Clientele: The Jewish Studies Program is an interdisciplinary program with ca. 15 faculty in the departments of Near Eastern Studies, History, German Literature, English and Government. Current faculty research interests include Hebrew Bible, Biblical archaeology, semitic philology, medieval Hebrew literature, early (=pre-medieval) Jewish history, German Jewry and holocaust studies.
Existing collection: ECS 3+ ; LANG: W
The existing collection comprises ca. 75,000 volumes of books and periodicals. About 750 serials and series are being received on subscription, and there are several thousand microform units. For historical reasons, it is strongest in English language secondary literature, both monographs and serials. It has some gaps in Continental imprints, especially from the 19th century and earlier, although most important monographs and serial sets are represented. Very wide gaps in pre-1980 Hebrew language secondary literature, with the rich Hebrew/Yiddish literary output of 19th century Europe particularly underrepresented. Post-1980 coverage of secondary literature in all languages is more systematic. Coverage of primary sources - newspapers, government documents, archival materials, manuscripts - ranges from fair to weak, with the worst lacunae once again in Hebraica. Again for historical reasons, relative to the existing universe of scholarly literature the collection is strongest in Biblical studies, weaker in rabbinics, Jewish history and literature.
Current collecting: CCI 4/4- ; LANG: W
Priority is given to maintaining subscriptions to all serials of scholarly value and to acquiring as many as possible current scholarly monographs on a broad subject front. While special attention is paid to current faculty research interests an effort is also made to buy at least some of the current output in every sub-field so as to prevent recurrence of past large lacunae. Hebrew and Yiddish fiction is acquired more selectively, with attention limited to major authors past and present. Lack of funds has precluded any significant retrospective purchases, with the single exception of trying to build up the collection of Holocaust memorial books. Similarly, only very few of the many available large and expensive sets of primary sources (reprints, microforms, CD-ROM's) are being acquired.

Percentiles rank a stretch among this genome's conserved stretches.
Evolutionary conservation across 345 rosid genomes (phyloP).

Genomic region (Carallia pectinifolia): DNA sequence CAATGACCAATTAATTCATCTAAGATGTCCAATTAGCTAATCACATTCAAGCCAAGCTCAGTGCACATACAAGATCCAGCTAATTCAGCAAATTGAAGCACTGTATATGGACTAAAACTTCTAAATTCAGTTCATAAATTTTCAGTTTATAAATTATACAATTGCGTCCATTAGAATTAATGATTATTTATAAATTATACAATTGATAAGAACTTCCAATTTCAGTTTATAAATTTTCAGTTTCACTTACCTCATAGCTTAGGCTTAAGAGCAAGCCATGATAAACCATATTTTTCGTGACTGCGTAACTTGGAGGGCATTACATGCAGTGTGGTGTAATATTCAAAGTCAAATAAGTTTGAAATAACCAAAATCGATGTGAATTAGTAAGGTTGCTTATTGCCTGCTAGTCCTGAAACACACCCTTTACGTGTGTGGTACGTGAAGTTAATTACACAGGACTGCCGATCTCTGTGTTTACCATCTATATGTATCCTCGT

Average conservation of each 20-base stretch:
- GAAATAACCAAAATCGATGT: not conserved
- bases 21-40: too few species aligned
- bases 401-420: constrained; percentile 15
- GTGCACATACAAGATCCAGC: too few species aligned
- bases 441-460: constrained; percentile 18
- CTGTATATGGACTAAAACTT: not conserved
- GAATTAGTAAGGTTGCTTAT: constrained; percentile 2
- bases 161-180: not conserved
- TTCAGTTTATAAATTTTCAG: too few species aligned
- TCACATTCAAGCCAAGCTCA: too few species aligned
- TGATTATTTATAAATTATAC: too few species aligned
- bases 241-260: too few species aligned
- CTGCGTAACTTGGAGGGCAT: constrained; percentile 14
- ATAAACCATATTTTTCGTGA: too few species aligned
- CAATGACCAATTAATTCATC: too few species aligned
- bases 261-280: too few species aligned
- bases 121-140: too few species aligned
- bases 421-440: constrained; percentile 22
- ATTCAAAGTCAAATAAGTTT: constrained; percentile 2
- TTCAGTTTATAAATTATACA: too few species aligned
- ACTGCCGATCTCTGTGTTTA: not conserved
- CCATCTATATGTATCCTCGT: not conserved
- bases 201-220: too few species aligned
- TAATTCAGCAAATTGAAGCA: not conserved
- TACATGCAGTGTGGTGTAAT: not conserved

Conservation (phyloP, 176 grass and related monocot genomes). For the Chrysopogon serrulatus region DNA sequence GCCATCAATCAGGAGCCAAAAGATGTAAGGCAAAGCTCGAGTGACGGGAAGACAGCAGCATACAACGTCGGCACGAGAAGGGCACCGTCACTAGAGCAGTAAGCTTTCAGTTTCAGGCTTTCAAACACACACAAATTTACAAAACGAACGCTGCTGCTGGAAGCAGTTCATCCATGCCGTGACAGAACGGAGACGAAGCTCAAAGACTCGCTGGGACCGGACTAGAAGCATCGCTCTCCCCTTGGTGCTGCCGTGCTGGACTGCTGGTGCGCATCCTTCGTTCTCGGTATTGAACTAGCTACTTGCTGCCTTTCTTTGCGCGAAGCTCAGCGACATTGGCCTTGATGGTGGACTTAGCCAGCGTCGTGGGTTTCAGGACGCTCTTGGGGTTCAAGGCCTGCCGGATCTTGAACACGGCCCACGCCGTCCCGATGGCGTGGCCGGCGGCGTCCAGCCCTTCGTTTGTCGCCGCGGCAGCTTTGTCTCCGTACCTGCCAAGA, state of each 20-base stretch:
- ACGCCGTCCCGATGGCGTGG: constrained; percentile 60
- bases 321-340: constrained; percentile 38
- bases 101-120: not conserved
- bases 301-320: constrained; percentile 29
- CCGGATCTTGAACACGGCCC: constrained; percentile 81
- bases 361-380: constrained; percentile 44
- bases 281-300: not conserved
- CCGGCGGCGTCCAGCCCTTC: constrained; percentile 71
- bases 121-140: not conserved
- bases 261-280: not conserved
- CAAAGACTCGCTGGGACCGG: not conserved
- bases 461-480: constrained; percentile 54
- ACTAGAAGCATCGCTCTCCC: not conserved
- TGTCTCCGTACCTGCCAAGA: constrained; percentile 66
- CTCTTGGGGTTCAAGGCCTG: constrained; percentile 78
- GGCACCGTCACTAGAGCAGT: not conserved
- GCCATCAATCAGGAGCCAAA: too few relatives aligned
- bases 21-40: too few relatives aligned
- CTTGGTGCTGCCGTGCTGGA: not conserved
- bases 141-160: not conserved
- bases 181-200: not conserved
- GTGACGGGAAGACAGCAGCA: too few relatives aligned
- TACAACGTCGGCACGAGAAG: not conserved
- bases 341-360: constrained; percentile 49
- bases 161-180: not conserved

Subjects covered: LC classes BM, BS 1-1999, DS 100-149, E 184.J5, JQ 1825, PJ 4000-5999.
The collection covers all main sub-areas of the field: Jewish philosophy and religion, Biblical studies (Old Testament only), Holy Land archaeology, Halakhic law, Jewish history, Jewish languages and literatures, other aspects of Jewish culture (book arts, folklore etc.). Also, all social science aspects of the State of Israel, including non Jewish populations under Israeli control. All topics are covered for all relevant historical periods and all geographical areas, reflecting the wide chronological and geographical spread which has been the hallmark of the Jewish people. Languages of current publication, in order of importance, are: English, Hebrew, German, French, Italian, Spanish, Dutch and Yiddish. Titles in other languages are rarely acquired.
Geographical information: The United States, Israel and Germany are the leading centers of contemporary scholarly activity in Jewish Studies, and consequently also the leading producers of relevant literature. The second tier includes Britain, France, Italy, Spain and the Netherlands. Beyond this there is scattered output from various countries in Europe, Latin America and Australasia.
1. Works by Jewish authors which are not specifically related to Judaism,e.g. fiction by prominent American writers who happen to be Jewish.
2. Contemporary Israeli secular law.
3. The Middle East conflict from non Jewish/Israeli perspectives.
4. Jewish Labor history (collected by ILR Library)
5. Israeli agronomy and other technical aspects of agriculture (collected by Mann Library.)
6. Jewish/Israeli art and architecture (collected by FAL.)
7. Jewish/Israeli music (collected by Music Library.)